Holding the basket out toward him she said, “Good sir, we offer ye a gift from this new bairn.”
He stopped without speaking, looked at her, then at the baby, his face twisting even further into a sneer. “Pah!” He spat on the ground and walked away, leaving her standing with the basket still outstretched. Jane started to whimper and squirm.
“Sir?” Ellen pleaded to his back. “Please, sir, dinna curse the bairn this way.”
Yet he kept moving, ignoring her completely.
“Whit shall we do?” she asked Jane, her knees shaking from the encounter. Jane responded only with sleepy sucking sounds. “Well, I see ye dinna want tae help me. I’ll have tae fix this myself.”
Normally the streets bustled with activity as townspeople prepared for morning service, but today they were oddly empty. Ellen continued to murmur loving words to Jane as they walked, praying for someone else to cross their path. She walked to within a block of the kirk when a young couple appeared. The woman, not more than eighteen, was ripe with her own child.
Ellen nearly dropped to her knees in gratitude and relief. Holding out the food offering with trembling hands, she said, “Good folks, this is a gift from a new bairn that we offer ye.” She hoped she didn’t look too desperate.
“Aye, of course,” the young woman said, patting her own belly. “May I see the lass?”
Ellen held Jane up and the woman drew in a sharp breath, her eyes alight with the sight of the young beauty. Her mouth twisted and turned, not in bitterness, but rather in protection. To express a child’s beauty aloud would invite evil influences.
“Thank ye,” the woman said. “We would be honored.”
Her husband, who stood next to his wife, silent until now, accepted the basket of food, then tipped his hat and bowed to Jane. “Welcome tae the world, lass,” he said. Then the young couple continued on their way.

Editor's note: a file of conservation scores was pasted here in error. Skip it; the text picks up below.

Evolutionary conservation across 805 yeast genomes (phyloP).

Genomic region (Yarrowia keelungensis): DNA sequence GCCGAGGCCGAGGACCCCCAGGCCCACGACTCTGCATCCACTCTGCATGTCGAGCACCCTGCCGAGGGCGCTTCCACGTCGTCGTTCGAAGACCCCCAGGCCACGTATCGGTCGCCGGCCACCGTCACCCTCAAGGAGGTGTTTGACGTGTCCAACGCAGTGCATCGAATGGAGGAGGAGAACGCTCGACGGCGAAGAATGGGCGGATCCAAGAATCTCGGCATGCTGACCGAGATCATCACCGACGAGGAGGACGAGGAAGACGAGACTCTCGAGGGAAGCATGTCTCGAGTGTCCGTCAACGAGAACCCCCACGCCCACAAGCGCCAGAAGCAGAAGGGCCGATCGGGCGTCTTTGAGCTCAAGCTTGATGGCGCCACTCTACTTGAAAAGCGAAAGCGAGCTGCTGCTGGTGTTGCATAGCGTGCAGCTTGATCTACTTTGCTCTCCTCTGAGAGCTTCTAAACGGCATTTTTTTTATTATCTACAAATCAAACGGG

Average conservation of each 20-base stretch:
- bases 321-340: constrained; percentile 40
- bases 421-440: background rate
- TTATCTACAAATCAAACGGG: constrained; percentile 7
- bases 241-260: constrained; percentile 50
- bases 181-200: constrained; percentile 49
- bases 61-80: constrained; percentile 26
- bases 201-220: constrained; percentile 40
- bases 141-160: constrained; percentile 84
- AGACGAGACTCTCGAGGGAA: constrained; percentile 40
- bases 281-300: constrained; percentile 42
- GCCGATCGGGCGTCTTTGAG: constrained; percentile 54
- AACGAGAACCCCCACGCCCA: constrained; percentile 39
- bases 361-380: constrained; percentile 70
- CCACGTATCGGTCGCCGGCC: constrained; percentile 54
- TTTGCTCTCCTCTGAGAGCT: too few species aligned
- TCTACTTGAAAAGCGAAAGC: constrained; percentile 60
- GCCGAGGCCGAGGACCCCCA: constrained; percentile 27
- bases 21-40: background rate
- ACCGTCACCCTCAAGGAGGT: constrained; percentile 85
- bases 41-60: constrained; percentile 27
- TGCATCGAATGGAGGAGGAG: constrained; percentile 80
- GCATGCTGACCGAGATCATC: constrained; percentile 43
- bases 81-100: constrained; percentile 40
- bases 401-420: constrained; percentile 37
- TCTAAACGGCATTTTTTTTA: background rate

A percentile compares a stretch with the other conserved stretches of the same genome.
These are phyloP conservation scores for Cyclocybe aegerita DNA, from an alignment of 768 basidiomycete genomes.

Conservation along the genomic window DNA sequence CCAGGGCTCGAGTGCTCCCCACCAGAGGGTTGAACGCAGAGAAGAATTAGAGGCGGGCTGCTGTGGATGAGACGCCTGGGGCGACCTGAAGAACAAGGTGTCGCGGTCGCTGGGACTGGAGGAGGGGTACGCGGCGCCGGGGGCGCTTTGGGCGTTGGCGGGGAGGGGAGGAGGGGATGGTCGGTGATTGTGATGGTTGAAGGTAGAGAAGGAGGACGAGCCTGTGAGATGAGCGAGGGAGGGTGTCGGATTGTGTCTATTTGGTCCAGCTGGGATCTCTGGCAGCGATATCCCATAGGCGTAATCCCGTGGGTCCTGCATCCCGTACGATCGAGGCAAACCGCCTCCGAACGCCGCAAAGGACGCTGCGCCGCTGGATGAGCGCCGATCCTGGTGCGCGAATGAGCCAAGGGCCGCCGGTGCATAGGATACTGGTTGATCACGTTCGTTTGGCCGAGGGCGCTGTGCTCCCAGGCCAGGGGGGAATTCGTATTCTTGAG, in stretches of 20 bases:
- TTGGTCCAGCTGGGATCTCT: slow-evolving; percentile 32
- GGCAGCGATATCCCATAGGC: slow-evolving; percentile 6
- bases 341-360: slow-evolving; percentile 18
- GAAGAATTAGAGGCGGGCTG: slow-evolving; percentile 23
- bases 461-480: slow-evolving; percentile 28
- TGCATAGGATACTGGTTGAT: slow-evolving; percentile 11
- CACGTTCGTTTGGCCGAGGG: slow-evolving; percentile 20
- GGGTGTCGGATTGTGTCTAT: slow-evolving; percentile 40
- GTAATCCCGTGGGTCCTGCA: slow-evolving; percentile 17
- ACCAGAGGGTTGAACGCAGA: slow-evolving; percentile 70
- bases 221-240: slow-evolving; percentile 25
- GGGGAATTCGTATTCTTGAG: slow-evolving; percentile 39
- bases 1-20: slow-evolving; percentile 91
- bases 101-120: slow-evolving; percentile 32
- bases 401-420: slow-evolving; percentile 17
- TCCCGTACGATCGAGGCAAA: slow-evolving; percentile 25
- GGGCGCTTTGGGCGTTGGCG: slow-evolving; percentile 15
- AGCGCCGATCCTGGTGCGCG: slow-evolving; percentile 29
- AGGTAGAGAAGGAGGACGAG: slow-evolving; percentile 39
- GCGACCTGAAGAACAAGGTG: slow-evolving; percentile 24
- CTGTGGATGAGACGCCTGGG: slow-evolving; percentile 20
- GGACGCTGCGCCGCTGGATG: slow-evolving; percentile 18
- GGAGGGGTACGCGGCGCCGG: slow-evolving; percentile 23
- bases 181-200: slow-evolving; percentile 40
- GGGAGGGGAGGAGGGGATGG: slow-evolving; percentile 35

The baptism occurred as planned, and Ellen breathed easier, telling herself that no harm would come from tucking away the unfortunate details of the first encounter. Surely the goodwill of the young couple would render the old man’s bitterness moot and bring good fortune to the child. They would put the incident behind them, and no one needed to know.
Yet the scene unfolding in front of Ellen in the tiny flat, with a new mother numb with fright and a howdiewife wielding a hot poker, was no mere bad dream. She moved her mouth in prayer, begging for forgiveness and hoping Beitris could bring Jane back home. Then she remembered her children were present, stunned silent but wide-eyed and open-mouthed. “Go back tae the flat,” she said. “We will protect wee Jane.”
About the Author
Nadine Galinsky Feldman is an author of women’s and historical fiction. Her novel What She Knew was a finalist in the 2016 Next Generation Indie Book awards. The Foreign Language of Friends was a finalist in the 2012 Next Generation Indie Book Awards, Chick Lit category. It was also named a Gold Medal Winner, Women’s Issues, in the 2011 eLit Book Awards.
As an editor, Nadine produced Patchwork and Ornament: A Woman’s Journey of Life, Love, and Art by Jeanette Feldman, which won the 2010 Indie Excellence Award for Best Memoir.
Her first book, When a Grandchild Dies: What to Do, What to Say, How to Cope, provided grief support to an underserved population.
When not working on her many writing projects, Nadine loves traveling, gardening, genealogy, and yoga. She lives in the beautiful Hudson Valley of New York state.